FATIGUE

The 1st Online Crowd Funded Clinical Pilot Study on Cancer Related Fatigue

GOING LIFE SOON

WE INVITE PATIENTS THROUGH PATIENT ADVOCACY GROUPS TO GET REGISTERED

THIS PILOT STUDY IS CREATED AND LED BY KANKO

ONKOVITAL RUNS THE PROJECT WITH A SUBCONTRACT

Cancer-related fatigue (CRF) is one of the most common side effects of cancer and its treatments. It is often described as “paralyzing.” Usually, it comes on suddenly, does not result from activity or exertion, and is not relieved by rest or sleep. It may not end - even when treatment is complete. It can be acute (lasting a month or less) or chronic (lasting from 1 month to 6 months or longer). Fatigue can have a profound negative impact on a person’s ability to function and quality of life.

Cancer treatments commonly associated with CRF are:

Chemotherapy: Any chemotherapy drug may result in fatigue. This may vary from person to person. Some people say it lasts only a couple of days. Others feel the CRF persists through and beyond completion of treatment. Drugs such as vincristine, vinblastine, and cisplatin often cause CRF.

Radiation therapy: Radiation therapy can cause cumulative fatigue (fatigue that increases over time). This can occur regardless of treatment site. CRF usually lasts from 3-4 weeks after treatment stops, but can continue for up to 2-3 months.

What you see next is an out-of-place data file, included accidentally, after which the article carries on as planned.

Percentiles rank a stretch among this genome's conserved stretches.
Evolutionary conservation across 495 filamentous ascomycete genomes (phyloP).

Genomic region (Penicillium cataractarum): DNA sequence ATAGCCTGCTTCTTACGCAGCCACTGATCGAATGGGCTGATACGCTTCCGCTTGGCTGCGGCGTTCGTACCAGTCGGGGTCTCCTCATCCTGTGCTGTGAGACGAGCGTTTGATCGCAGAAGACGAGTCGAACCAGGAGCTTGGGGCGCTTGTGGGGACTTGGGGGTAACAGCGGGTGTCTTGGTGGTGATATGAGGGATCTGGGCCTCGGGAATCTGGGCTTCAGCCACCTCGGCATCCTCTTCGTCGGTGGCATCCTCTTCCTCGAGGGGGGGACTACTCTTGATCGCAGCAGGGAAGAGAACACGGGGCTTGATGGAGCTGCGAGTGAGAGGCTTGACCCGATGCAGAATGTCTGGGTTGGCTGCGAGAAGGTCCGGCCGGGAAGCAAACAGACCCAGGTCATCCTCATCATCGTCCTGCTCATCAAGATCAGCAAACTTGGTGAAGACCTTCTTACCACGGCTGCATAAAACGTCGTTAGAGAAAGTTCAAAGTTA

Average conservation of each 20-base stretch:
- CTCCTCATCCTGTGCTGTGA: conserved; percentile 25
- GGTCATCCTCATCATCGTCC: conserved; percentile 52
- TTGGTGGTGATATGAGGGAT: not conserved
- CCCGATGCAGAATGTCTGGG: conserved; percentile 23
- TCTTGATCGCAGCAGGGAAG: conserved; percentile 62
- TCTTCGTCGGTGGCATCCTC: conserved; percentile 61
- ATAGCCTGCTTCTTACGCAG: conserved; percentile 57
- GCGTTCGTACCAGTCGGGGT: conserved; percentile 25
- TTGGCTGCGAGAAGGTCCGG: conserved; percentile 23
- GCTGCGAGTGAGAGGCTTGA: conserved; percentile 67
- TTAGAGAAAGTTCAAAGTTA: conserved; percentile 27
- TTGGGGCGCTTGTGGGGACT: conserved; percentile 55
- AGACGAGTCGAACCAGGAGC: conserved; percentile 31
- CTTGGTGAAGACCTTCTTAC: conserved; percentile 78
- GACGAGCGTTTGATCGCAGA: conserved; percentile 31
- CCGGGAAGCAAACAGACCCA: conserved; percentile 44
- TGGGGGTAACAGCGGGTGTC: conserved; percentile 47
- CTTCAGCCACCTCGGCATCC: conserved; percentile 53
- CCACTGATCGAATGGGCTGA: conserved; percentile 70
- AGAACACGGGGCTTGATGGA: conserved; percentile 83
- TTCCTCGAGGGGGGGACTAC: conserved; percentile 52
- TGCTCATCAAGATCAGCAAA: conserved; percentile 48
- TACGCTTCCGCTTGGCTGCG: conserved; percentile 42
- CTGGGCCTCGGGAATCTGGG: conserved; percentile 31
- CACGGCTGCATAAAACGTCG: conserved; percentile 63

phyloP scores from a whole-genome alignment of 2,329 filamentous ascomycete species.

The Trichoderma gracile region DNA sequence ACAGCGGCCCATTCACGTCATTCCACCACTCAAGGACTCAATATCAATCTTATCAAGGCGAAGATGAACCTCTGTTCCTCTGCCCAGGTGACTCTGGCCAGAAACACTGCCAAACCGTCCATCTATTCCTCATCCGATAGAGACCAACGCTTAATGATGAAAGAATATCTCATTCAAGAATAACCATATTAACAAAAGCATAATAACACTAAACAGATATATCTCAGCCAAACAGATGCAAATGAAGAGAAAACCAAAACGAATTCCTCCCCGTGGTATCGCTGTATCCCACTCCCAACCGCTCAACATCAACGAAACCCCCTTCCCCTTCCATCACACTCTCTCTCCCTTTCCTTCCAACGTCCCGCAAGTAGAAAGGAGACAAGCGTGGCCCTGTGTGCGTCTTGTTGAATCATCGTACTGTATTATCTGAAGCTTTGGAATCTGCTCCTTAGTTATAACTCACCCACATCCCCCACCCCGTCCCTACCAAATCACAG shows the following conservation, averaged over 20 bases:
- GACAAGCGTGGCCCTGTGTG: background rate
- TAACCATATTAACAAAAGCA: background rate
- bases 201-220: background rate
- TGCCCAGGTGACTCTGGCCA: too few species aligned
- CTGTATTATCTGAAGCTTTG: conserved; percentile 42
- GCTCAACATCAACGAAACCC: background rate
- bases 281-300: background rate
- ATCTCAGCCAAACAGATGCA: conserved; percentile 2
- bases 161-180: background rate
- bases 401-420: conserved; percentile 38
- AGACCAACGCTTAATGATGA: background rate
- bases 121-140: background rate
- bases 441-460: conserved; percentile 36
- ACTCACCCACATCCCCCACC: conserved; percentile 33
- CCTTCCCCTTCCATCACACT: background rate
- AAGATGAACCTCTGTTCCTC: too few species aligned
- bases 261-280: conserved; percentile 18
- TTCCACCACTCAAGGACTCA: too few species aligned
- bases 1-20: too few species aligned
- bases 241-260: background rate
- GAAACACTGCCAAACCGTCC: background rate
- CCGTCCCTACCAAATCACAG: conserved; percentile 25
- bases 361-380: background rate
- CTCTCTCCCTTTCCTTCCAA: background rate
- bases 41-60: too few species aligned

Bone marrow transplant: This aggressive form of treatment can cause CRF that lasts up to one year.

Biologic therapy/ Immunotherapy: Cytokines are natural cell proteins, such as interferons and interleukins, that are normally released by white blood cells in response to infection. These cytokines carry messages that regulate other elements of the immune and endocrine systems. In high amounts, these cytokines can be toxic and lead to persistent fatigue.

Other factors that may contribute to cancer-related fatigue:

Anemia, Combination therapy, Tumor-induced “hypermetabolic” state, Hypothyroidism

Pain, Stress, Depression, Insomnia

Decreased nutrition from the side effects of treatments (i.e., nausea, vomiting, mouth sores, taste changes, heartburn, and diarrhea)

Medications used to treat side effects such as nausea, pain, depression, anxiety, and seizures can contribute to CRF.

Many patients try to maintain their normal daily routine and activities during treatments. Modification may be necessary in order to conserve energy.

How can you understand if you have cancer related fatigue?

Be alert to the warning signs of impending cancer fatigue:

Tired eyes, tired legs, whole-body tiredness, stiff shoulders, decreased energy or a lack of energy, inability to concentrate, weakness or malaise, boredom or lack of motivation, sleepiness, increased irritability, nervousness, anxiety or impatience.

Register your patients who have the following CRF signs to our FREE Qnnaire and get them evaluated for their eligibility for the Pilot Study

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